The NBA announced Monday that it has formed NBA Africa, which will oversee all league business on the continent, including the Basketball Africa League.

The announcement was made by NBA commissioner Adam Silver, Tatum, Williams, Lawani, and Folawiyo, who were joined by NBA Global Ambassador and NBA Africa investor Dikembe Mutombo (Democratic Republic of the Congo) in advance of Africa Day, an annual worldwide commemoration of the founding of the Organization of African Unity (OAU) held on 25 May 2021.

Silver said the current enterprise value of NBA Africa is “nearly $1 billion,” though amounts of the league and individual investments were not disclosed. The league said some of its primary areas of focus with the venture are to grow the BAL and to launch additional NBA academies in Africa.

The strategic investors include a consortium led by Babatunde “Tunde” Folawiyo, Chairman and CEO of Yinka Folawiyo Group; and Helios Fairfax Partners Corporation (HFP), led by Tope Lawani, Co-CEO of HFP and Co-Founder and Managing Partner of Helios Investment Partners (“Helios”), HFP’s investment advisor. The investors’ expertise in a wide range of industries and established relationships with African businesses, governments, and NGOs will help accelerate the NBA’s growth across the continent. Lawani and Folawiyo will also join the NBA Africa Board of Directors, which is led by NBA Africa CEO Victor Williams and includes NBA Commissioner Adam Silver and NBA Deputy Commissioner and Chief Operating Officer Mark Tatum.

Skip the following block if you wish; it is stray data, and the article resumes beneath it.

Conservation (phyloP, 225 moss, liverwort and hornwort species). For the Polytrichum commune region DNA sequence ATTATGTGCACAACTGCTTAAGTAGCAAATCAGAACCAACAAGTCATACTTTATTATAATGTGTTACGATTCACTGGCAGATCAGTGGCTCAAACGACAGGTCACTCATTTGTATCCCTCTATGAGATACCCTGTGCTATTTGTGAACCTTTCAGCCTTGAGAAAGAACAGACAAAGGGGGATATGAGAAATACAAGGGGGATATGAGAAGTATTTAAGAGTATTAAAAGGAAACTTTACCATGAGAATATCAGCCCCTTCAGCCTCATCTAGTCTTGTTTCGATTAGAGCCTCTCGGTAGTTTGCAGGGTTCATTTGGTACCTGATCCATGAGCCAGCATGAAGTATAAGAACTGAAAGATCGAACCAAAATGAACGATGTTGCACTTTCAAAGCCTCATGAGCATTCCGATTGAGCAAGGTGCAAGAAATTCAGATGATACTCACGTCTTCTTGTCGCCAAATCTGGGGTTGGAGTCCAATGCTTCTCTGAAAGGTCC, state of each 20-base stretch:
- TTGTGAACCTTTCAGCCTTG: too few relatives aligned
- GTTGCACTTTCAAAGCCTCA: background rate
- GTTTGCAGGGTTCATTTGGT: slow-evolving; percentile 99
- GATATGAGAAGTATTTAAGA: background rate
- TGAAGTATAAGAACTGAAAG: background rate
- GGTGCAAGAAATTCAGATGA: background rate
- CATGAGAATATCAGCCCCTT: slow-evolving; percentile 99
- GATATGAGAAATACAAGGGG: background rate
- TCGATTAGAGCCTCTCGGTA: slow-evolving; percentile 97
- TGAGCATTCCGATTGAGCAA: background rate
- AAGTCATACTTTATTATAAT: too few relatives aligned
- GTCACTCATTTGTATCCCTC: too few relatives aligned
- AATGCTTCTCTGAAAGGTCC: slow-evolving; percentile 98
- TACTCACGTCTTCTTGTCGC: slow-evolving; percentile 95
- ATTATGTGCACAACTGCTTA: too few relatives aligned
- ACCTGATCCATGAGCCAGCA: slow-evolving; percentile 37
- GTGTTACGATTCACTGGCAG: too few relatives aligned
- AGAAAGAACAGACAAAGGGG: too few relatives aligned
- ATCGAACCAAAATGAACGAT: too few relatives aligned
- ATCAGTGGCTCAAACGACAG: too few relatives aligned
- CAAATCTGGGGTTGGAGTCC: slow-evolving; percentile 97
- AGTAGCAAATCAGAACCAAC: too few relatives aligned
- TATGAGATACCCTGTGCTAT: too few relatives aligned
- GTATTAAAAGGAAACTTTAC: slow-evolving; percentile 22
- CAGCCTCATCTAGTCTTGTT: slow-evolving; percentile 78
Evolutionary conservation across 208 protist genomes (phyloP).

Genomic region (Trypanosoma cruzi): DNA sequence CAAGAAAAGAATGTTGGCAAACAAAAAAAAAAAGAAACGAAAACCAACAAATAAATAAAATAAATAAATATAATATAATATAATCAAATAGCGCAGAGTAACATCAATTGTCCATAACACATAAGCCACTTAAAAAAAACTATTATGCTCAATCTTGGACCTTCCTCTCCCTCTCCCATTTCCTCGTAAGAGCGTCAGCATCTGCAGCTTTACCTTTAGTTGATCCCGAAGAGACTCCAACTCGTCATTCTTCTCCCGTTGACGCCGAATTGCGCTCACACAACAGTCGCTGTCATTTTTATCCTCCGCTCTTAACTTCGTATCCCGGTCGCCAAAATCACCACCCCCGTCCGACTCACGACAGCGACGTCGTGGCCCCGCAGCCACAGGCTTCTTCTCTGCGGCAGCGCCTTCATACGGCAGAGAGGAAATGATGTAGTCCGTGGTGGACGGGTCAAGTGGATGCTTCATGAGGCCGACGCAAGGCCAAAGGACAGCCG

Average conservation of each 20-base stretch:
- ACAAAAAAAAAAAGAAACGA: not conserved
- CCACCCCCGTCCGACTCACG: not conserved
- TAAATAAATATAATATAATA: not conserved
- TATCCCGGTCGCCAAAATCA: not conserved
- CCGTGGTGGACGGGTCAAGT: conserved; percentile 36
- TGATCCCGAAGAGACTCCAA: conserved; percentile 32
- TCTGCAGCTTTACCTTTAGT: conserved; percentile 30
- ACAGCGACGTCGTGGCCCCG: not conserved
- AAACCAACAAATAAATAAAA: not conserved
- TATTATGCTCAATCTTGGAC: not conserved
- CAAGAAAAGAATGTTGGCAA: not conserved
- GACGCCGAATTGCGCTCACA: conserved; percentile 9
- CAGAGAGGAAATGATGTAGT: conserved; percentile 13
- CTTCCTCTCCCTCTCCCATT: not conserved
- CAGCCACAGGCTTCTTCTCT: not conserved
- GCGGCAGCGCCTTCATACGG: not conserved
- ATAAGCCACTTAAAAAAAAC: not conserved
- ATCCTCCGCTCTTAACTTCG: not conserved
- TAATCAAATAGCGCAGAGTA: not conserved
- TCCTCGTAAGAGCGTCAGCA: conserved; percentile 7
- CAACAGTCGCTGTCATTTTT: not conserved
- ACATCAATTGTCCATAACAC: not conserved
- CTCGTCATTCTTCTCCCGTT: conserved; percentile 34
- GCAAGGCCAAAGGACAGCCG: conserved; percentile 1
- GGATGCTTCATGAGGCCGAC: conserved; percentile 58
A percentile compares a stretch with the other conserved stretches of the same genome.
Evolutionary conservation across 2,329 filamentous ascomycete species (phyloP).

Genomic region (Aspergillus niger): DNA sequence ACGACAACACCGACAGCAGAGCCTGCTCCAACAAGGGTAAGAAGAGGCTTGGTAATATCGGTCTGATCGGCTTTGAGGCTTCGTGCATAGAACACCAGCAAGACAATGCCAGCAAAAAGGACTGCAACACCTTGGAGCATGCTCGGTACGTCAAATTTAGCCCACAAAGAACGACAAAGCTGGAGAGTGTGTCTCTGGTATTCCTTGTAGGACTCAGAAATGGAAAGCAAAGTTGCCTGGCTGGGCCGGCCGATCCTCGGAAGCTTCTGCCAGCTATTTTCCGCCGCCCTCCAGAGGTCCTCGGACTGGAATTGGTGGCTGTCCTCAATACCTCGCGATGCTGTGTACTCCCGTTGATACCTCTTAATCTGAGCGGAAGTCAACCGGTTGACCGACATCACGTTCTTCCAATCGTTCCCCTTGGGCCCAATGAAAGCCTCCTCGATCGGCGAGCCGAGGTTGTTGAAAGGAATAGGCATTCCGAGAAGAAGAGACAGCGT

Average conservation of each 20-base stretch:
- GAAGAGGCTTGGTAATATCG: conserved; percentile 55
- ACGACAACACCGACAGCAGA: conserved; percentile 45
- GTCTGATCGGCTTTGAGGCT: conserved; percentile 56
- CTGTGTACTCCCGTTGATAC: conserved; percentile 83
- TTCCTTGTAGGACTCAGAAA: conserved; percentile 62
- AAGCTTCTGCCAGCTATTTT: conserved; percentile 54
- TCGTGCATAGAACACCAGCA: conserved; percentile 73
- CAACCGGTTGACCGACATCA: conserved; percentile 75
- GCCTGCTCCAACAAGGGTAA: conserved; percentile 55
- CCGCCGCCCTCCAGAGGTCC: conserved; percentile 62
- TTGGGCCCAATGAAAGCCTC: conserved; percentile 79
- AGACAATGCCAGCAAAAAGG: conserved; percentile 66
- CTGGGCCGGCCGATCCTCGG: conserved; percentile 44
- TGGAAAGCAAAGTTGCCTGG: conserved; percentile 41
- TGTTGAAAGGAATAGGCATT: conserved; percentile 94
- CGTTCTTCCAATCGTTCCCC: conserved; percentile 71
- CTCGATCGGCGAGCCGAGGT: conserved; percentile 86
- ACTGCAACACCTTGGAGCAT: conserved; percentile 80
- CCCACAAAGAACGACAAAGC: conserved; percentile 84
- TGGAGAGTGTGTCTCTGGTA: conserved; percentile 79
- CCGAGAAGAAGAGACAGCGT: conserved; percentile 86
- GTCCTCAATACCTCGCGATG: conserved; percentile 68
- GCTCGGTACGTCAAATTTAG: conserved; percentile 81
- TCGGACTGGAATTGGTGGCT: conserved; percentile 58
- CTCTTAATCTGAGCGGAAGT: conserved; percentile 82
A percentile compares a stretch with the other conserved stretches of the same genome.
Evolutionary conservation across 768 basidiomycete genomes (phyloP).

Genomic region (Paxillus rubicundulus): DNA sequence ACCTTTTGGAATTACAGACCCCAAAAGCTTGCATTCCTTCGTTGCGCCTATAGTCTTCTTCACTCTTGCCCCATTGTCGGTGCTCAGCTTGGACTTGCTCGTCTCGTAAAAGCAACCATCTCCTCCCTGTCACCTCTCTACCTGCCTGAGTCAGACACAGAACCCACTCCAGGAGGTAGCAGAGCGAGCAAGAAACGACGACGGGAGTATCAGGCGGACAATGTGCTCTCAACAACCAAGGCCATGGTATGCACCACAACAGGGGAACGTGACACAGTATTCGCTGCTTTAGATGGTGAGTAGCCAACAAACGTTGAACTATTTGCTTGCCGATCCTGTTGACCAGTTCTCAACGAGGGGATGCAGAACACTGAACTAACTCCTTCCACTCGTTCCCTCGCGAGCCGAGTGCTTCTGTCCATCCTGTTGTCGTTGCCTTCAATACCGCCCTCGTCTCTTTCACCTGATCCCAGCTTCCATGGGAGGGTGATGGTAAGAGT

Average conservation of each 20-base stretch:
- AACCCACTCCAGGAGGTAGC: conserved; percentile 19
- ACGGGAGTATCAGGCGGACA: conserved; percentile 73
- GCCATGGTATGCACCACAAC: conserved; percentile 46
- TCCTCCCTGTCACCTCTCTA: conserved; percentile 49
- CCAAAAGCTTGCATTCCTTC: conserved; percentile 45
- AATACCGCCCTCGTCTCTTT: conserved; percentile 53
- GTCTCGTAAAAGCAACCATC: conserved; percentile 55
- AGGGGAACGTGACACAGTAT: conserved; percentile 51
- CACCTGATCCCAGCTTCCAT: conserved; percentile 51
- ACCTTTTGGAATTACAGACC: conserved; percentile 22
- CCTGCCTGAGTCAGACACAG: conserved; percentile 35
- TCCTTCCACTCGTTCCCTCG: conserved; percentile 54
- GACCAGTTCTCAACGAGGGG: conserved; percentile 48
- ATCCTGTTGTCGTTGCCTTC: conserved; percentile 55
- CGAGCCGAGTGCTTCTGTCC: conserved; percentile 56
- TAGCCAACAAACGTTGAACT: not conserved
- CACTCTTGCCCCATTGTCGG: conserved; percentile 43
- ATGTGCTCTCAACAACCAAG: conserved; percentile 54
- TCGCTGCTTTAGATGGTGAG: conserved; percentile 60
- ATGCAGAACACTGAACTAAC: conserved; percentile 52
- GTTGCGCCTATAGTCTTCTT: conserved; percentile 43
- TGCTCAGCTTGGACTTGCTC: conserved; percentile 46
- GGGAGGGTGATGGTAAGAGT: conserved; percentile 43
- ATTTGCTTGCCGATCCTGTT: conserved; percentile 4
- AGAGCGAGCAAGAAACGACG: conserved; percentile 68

In addition to Mutombo, additional investors in NBA Africa include NBA Legends Junior Bridgeman, Luol Deng (South Sudan), Grant Hill, and Joakim Noah.

The NBA has a decades-long history in Africa and opened its African headquarters in Johannesburg in 2010. Since then, the league’s efforts in Africa have focused on increasing access to basketball and the NBA through grassroots and elite development, media distribution, corporate partnerships, NBA Africa Games, the launch of the BAL, and more.

The funding will contribute to the growth of the BAL, help expand the NBA’s presence in priority African markets and Africa’s basketball ecosystem, and deepen the league’s engagement with players and fans through initiatives such as the launch of additional NBA Academies and social responsibility initiatives that improve the livelihoods of African youth and families, including gender equality and economic inclusion efforts that the NBA and BAL announced in March.

The inaugural BAL season, featured 12 of the top club teams from 12 African countries, in Kigali, Rwanda, and the first BAL Finals was held Sunday, May 30.